According to a recent report from Reuters, Reddit is gearing up to launch its initial public offering (IPO) in March. This news comes after more than three years of speculation and anticipation since the San Francisco-based social media platform first expressed interest in going public.
The planned IPO involves selling around 10% of Reddit’s shares, with the company yet to determine its valuation for the public listing, which will likely be decided closer to the time of the IPO. However, sources have cautioned that there is a possibility of delays, as has happened in the past.
Reddit declined to comment on the matter.
This announcement follows a report from Bloomberg in November, which revealed that Reddit was in discussions with potential investors for its IPO. The company, founded in 2005, had confidentially submitted a draft registration statement with the Securities and Exchange Commission in December of 2021, but those plans did not come to fruition. This move took place just months after Reddit had secured a $410 million Series F funding round led by Fidelity, giving it a valuation of $10 billion. At the time, it aimed to close the round at $700 million.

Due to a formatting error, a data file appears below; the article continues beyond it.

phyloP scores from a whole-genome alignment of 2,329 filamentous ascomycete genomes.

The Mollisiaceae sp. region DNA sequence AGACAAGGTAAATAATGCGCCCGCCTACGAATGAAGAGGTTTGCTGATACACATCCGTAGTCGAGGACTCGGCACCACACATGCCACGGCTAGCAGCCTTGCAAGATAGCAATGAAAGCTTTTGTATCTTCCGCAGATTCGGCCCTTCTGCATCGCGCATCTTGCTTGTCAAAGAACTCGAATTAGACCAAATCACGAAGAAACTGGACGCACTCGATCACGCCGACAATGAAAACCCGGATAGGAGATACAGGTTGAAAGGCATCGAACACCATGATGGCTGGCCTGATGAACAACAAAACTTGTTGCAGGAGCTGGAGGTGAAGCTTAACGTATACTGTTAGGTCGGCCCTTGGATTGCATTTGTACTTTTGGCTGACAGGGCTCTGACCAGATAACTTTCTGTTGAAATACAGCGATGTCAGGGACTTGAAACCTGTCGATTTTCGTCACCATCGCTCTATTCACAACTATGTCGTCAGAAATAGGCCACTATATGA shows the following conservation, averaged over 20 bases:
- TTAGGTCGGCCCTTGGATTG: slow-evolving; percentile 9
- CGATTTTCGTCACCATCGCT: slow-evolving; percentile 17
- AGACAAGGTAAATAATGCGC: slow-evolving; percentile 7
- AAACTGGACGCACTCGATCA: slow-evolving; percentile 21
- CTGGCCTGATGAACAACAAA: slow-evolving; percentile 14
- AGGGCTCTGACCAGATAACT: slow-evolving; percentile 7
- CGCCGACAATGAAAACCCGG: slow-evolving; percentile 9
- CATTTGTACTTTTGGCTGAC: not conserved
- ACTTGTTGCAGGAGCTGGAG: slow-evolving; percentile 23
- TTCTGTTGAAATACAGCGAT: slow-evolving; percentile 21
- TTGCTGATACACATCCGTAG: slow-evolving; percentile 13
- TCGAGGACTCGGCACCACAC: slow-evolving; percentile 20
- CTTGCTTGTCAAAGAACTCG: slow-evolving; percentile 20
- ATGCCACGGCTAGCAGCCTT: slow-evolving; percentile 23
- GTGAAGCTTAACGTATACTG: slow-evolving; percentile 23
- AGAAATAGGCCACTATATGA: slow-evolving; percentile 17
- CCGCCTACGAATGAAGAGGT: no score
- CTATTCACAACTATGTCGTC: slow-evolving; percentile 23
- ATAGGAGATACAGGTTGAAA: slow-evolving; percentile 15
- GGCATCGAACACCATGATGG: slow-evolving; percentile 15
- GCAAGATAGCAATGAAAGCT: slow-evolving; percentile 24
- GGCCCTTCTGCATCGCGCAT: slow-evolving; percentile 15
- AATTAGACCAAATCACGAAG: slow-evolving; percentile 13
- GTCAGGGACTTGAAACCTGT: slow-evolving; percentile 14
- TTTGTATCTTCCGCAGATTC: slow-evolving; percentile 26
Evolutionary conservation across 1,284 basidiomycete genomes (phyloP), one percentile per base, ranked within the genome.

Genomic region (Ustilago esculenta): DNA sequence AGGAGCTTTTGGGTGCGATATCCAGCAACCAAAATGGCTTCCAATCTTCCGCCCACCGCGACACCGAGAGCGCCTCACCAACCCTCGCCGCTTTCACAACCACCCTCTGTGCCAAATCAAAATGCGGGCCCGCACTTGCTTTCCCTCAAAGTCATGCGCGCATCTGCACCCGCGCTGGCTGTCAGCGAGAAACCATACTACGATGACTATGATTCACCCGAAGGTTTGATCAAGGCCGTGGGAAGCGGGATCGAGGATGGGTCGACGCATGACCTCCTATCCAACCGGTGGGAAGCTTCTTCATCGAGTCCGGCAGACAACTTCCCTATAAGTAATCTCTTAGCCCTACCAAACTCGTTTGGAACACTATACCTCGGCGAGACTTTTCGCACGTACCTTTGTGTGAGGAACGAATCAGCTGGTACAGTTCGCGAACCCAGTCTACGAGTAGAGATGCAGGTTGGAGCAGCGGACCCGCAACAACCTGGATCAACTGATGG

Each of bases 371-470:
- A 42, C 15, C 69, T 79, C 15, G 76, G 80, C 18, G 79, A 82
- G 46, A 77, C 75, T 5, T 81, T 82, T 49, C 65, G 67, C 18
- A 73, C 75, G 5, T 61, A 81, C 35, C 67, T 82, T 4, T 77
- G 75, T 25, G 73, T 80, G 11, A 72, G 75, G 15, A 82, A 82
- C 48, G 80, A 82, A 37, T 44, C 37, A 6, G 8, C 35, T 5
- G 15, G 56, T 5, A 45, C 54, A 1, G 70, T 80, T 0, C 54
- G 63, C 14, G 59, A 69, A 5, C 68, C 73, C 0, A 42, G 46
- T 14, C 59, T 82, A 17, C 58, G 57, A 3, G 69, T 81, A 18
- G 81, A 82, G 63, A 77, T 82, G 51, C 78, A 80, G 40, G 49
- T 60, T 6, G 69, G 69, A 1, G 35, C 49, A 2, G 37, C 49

In January of 2022, it was reported that Reddit had enlisted the help of Morgan Stanley and Goldman Sachs to assist with the IPO and was considering a valuation of up to $15 billion.
According to CEO and co-founder Steve Huffman, Reddit has yet to turn a profit, as revealed in June of last year. The company has been waiting for closer profitability before launching its IPO and has also been impacted by the unpredictable IPO market in the last two years, as noted by Reuters.
The Information had previously reported that Reddit was projected to see a significant increase in ad revenue, reaching just over $800 million by the end of 2023.